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article imageLimair Sanitarium — The result of an obsession with lime air

By Karen Graham     Dec 28, 2017 in Technology
Luray - Luray Caverns, in Virginia's Page County, has drawn hundreds of thousands of visitors from around the world since its discovery in 1878. But few people know about the first air-conditioned building in the U.S. built in 1901 at Luray.
Virginia's Luray Caverns are about 90 miles west of Washington, DC, just off the junction of Routes US 340 and US 211. They were discovered on August 13, 1878, by five local men attracted by a protruding limestone outcrop and a nearby sinkhole that had cool air that flowed from below.
Just a few hours of digging produced a hole large enough for the two smallest men to go down a rope and discover what lay below. The explorers were amazed by the enormous stalactites and stalagmites and other formations, including an underground lake, known today as Dream Lake.
But enough about the caverns, which all by themselves are a fantastic day trip for most people. At one time, about the turn of the century, a heating and ventilation engineer with 20-years experience by the name of T.C. Northcott constructed what could be described as the first-ever air-conditioned building in the United States.
Luray Caverns
Luray Caverns
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The construction of Limair Sanitarium
Colonel Northcott devoted many years to figuring out how to construct an institution that would combine the advantages of sunlight and beautiful surroundings with an air supply at once voluminous and pure for those suffering from respiratory problems. You could say he was as innovative as any techie we have today.
Northcott had already investigated caves in New York and Ohio before he came upon the caverns in Luray. He got the appropriate building and park permits over the caverns at the summit of "Cave Hill," a site that featured the greatest number of aesthetic and healthful features.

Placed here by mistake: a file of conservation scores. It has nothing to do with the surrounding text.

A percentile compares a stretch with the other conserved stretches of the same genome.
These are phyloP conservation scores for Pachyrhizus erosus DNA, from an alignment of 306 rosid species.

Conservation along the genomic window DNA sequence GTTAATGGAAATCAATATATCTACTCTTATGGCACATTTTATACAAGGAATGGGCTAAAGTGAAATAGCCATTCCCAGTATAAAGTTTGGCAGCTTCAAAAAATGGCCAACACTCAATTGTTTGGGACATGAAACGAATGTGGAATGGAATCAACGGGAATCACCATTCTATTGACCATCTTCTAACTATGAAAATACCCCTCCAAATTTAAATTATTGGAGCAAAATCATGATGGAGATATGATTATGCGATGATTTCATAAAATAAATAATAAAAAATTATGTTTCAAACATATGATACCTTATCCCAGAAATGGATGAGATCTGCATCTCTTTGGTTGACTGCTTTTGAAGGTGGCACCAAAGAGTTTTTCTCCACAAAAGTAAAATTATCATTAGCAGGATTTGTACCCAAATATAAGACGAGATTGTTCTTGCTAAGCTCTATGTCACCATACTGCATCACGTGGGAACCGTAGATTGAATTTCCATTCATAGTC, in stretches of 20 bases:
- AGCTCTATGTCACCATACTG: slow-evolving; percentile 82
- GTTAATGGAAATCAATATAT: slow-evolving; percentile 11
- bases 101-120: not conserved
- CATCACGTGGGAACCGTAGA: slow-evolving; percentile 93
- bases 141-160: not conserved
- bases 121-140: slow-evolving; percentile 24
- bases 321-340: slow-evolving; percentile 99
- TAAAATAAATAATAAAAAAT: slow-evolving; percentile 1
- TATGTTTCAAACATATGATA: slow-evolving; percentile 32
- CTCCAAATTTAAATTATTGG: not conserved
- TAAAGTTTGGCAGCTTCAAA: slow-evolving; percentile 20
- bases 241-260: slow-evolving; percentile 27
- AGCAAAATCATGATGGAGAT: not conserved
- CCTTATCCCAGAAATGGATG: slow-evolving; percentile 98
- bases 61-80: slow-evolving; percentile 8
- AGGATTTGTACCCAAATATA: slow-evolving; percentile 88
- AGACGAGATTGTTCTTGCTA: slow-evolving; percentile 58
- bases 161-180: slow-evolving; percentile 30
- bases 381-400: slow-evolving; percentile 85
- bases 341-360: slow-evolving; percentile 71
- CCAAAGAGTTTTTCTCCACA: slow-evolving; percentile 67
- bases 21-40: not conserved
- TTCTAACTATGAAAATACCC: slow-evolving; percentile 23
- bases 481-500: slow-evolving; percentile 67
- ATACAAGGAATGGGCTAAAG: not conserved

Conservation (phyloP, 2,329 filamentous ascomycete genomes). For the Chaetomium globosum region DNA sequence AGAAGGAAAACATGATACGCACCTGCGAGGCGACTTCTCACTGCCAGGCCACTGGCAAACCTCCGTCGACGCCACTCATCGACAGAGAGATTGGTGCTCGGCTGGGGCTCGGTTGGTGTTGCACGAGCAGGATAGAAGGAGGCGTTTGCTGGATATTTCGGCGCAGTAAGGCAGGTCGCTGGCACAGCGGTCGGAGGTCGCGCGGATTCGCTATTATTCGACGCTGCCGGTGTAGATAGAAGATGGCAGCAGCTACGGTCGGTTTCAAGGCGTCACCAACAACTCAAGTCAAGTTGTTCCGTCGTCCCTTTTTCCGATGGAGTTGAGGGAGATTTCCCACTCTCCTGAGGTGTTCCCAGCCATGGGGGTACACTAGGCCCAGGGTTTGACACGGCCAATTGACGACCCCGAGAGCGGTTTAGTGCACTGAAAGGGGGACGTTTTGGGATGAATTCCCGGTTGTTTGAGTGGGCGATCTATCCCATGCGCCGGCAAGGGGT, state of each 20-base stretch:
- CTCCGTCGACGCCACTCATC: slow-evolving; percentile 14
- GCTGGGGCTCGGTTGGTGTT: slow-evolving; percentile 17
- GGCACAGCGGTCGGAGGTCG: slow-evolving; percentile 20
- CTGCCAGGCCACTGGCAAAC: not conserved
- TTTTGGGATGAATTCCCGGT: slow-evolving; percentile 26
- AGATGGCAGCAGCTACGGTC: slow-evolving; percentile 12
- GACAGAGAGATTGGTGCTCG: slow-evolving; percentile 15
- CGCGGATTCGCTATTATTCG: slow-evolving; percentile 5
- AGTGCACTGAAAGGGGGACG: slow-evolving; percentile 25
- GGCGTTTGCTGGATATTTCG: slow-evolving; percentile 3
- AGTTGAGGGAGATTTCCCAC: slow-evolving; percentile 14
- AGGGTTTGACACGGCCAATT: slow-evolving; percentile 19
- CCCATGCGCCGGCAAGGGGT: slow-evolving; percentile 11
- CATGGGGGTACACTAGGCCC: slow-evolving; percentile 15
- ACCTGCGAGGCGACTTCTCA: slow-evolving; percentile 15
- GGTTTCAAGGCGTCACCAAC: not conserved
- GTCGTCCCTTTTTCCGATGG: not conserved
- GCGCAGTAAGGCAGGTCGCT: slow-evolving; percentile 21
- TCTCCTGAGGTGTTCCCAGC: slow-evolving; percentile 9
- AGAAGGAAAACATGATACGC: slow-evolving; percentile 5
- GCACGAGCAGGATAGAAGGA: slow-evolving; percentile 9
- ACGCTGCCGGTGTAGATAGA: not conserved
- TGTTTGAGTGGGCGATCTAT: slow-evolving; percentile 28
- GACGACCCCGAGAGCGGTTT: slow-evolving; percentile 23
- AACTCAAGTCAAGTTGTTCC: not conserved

The Colonel finished construction of the 5,000-square-foot plantation-style facility in late 1901, and in 1905, leaped at the chance of buying the property, establishing the Luray Caverns Corporation, which still holds the property to this day.
Showing Flag beneath the Ceiling carried out Horizontally by the Inflow of Cavern Air. Also the flam...
Showing Flag beneath the Ceiling carried out Horizontally by the Inflow of Cavern Air. Also the flame of the candle deflected by the outflow of air from the bedroom.
And yes, the Corporation did turn the investment into the third most visited show cave in the U.S., with a 400,000 visitor-per-year tourist attraction, but Northcott was motivated by something else. You see, Northcott really was interested in the air coming from the caverns.
Atlas Obscura talked with Bill Huffman, Luray's resident historian recently. He said that in 1901, the caverns had been open to visitors for almost 22 years, and mismanagement had plagued the owners, leaving them in financial distress. When Northcott came along, he found it easy to get the necessary permits to built.
Huffman went on to say the construction of Limair was accomplished by "drilling into the caverns to access 'lime air' that Northcott believed had been disinfected by passing through miles of limestone chambers. Otherwise, it probably wouldn’t have happened."
The drawing (Fig. 1) explains the methods of air supply and ventilation  but only a visit to the ins...
The drawing (Fig. 1) explains the methods of air supply and ventilation, but only a visit to the institution will demonstrate how completely the theories of the engineer are being worked out in practical results.